Hello, Crown Clients and Friends!

Do you feel like your software is helping you stay productive as you switch between your workstation and mobile device? Are there some missing features that stop you from being productive with just your mobile device? This week’s blog post is devoted to Crown Computers CEO Sean Goss’ top five cloud and productivity apps; these apps can help you work with your documents and files across all of your devices, and keep your productivity and security up while on the go.


OneDrive is the cloud storage product inside of Microsoft’s Office 365, and is (with the Business Standard edition of Office 365) fully integrated with your Office apps and subscription. This makes it a no-brainer for backup storage if your company already uses Office. It’s the backbone for all of your documents and collaborations, and the list of its features is very extensive. Most importantly, you can access your OneDrive files on any device that you have your Office apps on, and the files can be automatically synced every time they’re edited. Since it’s integrated with Teams, files and folders that you store in OneDrive can be instantly shared with members of your organization.

If you don’t already have a subscription to Office 365 then individual and family plans are affordable, especially considering the fact that one terabyte of cloud storage would cost more than an Office subscription, if you were to get it from Google Drive or Dropbox. That size may or may not be enough to backup all of your home media or photo library, but it would certainly come in handy for all of your other personal documents and files.


If you find yourself feeling a little disorganized, Microsoft’s OneNote can help you keep all of your ideas together, and is flexible enough to let you be creative with how that information is stored. OneNote can deal with more unruly data than you would typically put into a Word Document; if you need to make a reference to another note, you can just link to it in the note; if you need to make a reference to a photo, you can simply drag a copy of a .jpeg into the note.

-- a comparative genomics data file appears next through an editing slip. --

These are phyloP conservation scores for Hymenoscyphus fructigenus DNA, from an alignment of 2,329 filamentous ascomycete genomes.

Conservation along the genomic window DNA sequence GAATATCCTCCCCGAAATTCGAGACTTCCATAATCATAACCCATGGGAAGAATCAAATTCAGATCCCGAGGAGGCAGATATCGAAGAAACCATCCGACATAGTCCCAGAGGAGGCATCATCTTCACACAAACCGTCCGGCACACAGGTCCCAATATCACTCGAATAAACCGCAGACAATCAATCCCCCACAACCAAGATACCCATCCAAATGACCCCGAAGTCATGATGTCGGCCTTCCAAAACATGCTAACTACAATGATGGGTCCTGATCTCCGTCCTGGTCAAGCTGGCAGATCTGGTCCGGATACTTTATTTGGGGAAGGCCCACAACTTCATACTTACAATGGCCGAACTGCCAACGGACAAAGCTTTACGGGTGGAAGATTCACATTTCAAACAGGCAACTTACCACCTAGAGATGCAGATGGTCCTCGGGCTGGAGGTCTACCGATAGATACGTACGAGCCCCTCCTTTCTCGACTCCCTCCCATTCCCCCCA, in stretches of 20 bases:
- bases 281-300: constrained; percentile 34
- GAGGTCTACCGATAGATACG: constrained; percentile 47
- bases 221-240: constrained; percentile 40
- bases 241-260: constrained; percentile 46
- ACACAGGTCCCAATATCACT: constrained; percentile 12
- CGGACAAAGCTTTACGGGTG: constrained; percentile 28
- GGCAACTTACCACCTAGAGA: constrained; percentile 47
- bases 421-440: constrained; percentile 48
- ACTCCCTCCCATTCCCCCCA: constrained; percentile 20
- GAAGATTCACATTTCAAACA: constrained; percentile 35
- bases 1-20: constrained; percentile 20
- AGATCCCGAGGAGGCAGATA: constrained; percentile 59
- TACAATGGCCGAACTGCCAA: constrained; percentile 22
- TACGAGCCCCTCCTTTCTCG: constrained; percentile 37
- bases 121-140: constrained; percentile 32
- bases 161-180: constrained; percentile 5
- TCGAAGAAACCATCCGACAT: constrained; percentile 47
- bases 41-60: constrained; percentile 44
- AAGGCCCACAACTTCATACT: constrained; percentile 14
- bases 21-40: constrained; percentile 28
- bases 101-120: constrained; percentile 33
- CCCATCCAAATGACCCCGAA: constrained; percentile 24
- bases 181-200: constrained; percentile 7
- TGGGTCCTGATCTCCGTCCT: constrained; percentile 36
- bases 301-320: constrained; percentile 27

As a part of the Office 365 suite, you can share OneNote files with colleagues and family members, which will automatically update whenever they’re edited. There are tons of really helpful features in OneNote, and one that can be really useful in specific circumstances is its OCR (optical character recognition), which lets you take a picture of text, and then treat it as text.


Snagit Is a powerful tool for screen capture and desktop recording for Windows and macOS, with an emphasis on sharing. It integrates with other apps like Office, Gmail, or Slack, and gives you a wide range of tools to share content with. For instance, if you need to quickly explain a process to a colleague, you can use the Screen Recorder to show them, instead of spending an hour typing up a method. You can also take any short recordings and turn them into a GIF, making it a small file suitable for being sent and opened as a text message. Another cool feature is creating video from images: with this feature, you can talk and draw over a slideshow, like giving a short presentation on anything you may need to.


If you want your communications to be well written and clear across your apps and devices, Grammarly is the service for you. It’s like the grammar check in MS Word that you’re almost certainly familiar with, but with a lot more powerful features. With the premium version, you can even have Grammarly assess the tone of your writing or grade your level of formality. If you need concise, clear writing for your text messages or other mobile apps, Grammarly can replace the keyboard on your Android or iPhone, so you can have your writing shine in any form of communication.


In a previous post, we talked about the importance of password managers and using multiple, strong passwords for all of your logins. LastPass is a fully featured password manager with a few tiers to choose from. Some of the important features are data breach protection (which lets you know if any of your accounts have been compromised), and multifactor authentication (which we talked about here). LastPass is more than just a password manager, though, and has elements of what is called a “digital wallet,” which is like an encrypted vault for important information, like credit cards or other sensitive information.

The Family Plan also adds secure sharing, which helps you securely share login information (like for a Netflix account, for instance) with members of your family. Best of all, if your organization uses LastPass, it includes a Family Plan for all of your employees as well.

-Written by Derek Jeppsen on Behalf of Sean Goss and Crown Computers Team